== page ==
Evaluation of Awassi genotypes for improved milk production in Syria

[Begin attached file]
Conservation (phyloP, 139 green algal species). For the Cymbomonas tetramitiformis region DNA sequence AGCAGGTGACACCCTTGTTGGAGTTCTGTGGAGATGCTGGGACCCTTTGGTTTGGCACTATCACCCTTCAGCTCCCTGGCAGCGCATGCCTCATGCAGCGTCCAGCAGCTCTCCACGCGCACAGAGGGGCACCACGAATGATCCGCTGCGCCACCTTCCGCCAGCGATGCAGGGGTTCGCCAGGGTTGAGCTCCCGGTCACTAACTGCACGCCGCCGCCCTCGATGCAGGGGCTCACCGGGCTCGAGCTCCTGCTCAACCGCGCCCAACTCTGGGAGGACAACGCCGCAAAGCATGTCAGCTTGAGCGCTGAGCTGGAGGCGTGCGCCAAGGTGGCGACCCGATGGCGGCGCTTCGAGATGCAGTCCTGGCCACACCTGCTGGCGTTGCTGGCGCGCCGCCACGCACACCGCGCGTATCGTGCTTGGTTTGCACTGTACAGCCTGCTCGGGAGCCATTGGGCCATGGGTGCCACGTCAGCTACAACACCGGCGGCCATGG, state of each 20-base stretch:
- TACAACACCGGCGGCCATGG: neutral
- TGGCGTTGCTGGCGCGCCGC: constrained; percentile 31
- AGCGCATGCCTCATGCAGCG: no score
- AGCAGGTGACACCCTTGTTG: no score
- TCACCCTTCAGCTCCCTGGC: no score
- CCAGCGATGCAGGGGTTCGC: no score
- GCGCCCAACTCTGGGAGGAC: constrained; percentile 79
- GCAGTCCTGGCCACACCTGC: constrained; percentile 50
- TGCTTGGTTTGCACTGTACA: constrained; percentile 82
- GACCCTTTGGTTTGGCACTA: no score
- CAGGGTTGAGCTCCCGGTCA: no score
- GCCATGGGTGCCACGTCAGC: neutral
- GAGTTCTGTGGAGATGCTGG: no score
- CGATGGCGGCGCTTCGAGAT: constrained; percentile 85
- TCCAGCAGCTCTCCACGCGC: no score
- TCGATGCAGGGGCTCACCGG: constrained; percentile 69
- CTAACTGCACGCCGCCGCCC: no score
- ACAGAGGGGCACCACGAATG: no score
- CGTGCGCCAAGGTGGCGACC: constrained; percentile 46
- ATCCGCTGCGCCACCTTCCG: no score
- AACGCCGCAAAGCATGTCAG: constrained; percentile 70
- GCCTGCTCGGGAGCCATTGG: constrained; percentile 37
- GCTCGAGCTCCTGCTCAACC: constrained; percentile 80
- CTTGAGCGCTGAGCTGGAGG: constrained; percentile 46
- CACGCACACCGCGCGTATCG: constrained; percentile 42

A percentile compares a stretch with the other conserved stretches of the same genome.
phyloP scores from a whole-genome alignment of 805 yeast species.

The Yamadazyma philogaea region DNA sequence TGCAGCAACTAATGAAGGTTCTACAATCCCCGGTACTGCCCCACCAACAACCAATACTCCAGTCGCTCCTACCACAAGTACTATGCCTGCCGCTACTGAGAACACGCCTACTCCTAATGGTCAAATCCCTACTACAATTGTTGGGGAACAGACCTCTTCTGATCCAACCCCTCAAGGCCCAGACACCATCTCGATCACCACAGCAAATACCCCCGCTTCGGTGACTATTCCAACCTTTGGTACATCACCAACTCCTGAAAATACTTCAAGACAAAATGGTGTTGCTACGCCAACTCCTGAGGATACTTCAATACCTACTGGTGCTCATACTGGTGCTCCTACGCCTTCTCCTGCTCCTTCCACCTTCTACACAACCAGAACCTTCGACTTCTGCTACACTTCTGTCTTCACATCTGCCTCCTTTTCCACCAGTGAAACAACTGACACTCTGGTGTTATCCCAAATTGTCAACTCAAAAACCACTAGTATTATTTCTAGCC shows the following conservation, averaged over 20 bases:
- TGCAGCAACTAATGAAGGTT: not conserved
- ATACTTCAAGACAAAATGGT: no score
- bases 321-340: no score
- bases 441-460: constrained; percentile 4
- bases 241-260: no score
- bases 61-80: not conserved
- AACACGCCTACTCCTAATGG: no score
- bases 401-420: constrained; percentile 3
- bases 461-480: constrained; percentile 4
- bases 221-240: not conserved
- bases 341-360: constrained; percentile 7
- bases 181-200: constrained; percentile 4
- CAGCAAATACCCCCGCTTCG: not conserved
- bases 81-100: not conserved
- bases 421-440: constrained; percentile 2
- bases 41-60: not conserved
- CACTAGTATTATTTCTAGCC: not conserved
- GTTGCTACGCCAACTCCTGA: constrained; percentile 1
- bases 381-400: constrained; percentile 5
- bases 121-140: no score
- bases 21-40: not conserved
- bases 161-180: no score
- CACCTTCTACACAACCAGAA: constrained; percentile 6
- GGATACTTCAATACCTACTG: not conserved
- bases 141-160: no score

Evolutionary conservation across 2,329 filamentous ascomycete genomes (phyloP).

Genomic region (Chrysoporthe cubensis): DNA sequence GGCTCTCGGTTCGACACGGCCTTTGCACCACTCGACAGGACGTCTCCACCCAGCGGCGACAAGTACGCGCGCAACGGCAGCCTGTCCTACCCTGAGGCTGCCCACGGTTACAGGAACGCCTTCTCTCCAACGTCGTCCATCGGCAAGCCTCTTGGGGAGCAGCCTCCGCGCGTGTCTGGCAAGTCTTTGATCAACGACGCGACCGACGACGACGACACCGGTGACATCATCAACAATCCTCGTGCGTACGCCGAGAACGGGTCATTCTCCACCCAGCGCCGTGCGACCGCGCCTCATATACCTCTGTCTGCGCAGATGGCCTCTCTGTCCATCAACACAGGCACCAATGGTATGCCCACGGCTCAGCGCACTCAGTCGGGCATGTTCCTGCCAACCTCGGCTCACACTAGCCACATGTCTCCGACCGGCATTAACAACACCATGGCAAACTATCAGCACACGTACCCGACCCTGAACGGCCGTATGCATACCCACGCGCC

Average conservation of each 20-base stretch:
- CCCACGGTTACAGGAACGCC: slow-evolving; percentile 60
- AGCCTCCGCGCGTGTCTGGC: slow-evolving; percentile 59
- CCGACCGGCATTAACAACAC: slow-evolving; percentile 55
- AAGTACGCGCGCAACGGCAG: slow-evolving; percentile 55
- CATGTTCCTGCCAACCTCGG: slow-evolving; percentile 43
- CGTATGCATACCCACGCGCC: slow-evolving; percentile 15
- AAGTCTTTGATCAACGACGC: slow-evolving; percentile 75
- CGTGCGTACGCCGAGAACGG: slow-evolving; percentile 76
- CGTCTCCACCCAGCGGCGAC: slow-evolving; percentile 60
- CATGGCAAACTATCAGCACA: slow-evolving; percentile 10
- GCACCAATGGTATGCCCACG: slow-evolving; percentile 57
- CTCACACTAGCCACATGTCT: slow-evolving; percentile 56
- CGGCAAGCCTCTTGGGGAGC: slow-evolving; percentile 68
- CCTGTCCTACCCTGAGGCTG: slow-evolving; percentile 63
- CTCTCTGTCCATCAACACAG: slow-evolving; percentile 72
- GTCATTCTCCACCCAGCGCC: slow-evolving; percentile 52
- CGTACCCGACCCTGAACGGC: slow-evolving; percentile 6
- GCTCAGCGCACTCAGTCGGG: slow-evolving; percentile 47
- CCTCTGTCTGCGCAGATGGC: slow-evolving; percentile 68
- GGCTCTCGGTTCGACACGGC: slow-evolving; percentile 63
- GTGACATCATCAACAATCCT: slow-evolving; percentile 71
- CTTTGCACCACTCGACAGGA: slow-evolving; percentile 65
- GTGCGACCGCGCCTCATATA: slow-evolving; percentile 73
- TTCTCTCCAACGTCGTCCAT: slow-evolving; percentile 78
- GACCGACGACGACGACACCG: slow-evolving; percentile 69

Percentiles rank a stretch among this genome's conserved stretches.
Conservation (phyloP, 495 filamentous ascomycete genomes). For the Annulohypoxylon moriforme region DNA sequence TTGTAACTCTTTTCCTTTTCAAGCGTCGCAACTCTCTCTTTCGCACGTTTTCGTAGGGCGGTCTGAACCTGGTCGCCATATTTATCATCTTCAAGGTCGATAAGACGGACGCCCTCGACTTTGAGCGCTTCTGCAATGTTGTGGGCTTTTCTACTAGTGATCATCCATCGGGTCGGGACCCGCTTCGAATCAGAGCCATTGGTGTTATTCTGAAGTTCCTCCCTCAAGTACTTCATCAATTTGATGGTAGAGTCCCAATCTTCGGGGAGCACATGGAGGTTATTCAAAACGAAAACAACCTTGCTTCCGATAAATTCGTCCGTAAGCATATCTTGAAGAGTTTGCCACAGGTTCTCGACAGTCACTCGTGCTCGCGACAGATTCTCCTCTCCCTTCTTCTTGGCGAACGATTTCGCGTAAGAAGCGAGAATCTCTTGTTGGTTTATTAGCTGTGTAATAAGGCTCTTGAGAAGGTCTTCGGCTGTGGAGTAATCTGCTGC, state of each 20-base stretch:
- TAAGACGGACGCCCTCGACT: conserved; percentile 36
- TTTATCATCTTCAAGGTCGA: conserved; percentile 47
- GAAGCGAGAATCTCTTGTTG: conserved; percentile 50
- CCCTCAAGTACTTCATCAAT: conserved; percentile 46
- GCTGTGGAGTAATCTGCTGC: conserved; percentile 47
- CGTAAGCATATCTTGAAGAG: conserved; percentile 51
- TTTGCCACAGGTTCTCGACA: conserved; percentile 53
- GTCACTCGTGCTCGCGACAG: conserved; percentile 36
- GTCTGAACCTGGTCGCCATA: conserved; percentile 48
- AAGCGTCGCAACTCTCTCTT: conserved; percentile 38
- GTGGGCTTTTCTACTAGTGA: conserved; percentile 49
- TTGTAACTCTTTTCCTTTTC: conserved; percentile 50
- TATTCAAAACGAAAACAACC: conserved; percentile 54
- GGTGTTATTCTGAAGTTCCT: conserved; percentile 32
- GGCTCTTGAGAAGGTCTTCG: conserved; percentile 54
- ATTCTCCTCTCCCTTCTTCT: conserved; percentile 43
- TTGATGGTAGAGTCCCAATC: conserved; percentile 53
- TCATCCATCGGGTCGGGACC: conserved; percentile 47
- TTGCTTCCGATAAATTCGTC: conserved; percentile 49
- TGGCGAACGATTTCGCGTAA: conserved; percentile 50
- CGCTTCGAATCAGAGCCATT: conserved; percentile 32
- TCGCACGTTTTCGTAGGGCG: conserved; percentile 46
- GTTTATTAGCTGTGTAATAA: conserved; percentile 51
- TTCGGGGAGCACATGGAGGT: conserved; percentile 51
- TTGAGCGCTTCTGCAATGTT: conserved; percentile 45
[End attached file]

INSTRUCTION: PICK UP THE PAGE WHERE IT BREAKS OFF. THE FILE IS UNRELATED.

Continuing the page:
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A performance evaluation, conducted between 2003 and 2005, compared the milk production of three genotypes of Awassi ewes: Turkish (T), Syrian (S) and the F1-cross between the Turkish and Syrian ewes (TS), at the International Center for Agricultural Research in the Dry Areas (ICARDA) experimental farm in Tel Hadya (northern Syria). After weaning, which occurred at 56days, milk yield and milking length were measured weekly during the milking period (n = 381). Milk yield of TS and T ewes were 12% and 30% higher, respectively, than S ewes. Milk yield and milking length of TS ewes reflected additive inheritance and did not differ from the parental genotypes' average (p ≥ 0.199). Culling of low producing ewes in 2003 and 2004 also resulted in increased milk yield. Dams of all genotypes displayed similar weights at birth (p = 0.898) and weaning (p ≥ 0.677). The latter suggests dams of the different genotypes olerated equally the pre-weaning lactation load. Performance tended to improve as ewes aged, with milk yield and milking length peaking at 3years of age (p > 0.05). Ewe lambing weight, birth–weaning ewe weight decline, litter size, and litter weight weaned peaked at 4–5years of age (p ≤ 0.016). With the exception of birth–weaning ewe weight decline, year effects influenced the traits under study (p ≤ 0.035). Excluding litter size, the best performance was in 2005, followed by 2003 and 2004. Milk yield increased with litter size at weaning (b = 18.7; p = 0.024). The lambing–weaning ewe weight decline (3.6kg) and ewe productivity (0.46kg litter weaned weight per kg ewe weight) did not differ between genotypes (p ≥ 0.178). Average litter size was 1.15, with the TS ewes displaying the largest litter size (1.23; p = 0.026). Single lambs were 25% heavier than twins at birth averaging 4.73kg and 3.8kg, respectively. Male lambs were 4% heavier than female lambs at birth (p < 0.0001) and 9.3% heavier at weaning (p < 0.0001). Lamb birth weights, weaning weights and daily weight gains were similar for all genotypes (p ≥ 0.210). The average proportion of fat (5.95%), crude protein (5.19%) and solids non-fat (11.29%) in the milk varied across genotypes where S < TS < T (p ≤ 0.0037). F1 crosses with T increased the productivity of S ewes by 12.2%. It is noteworthy that this occurred under improved feeding and may not be recommended for other conditions. Culling low producing ewes led to a 12.8% increase in milk yield, which could translate into a substantial boost in revenue for farmers rearing traditional sheep flocks in milk producing areas.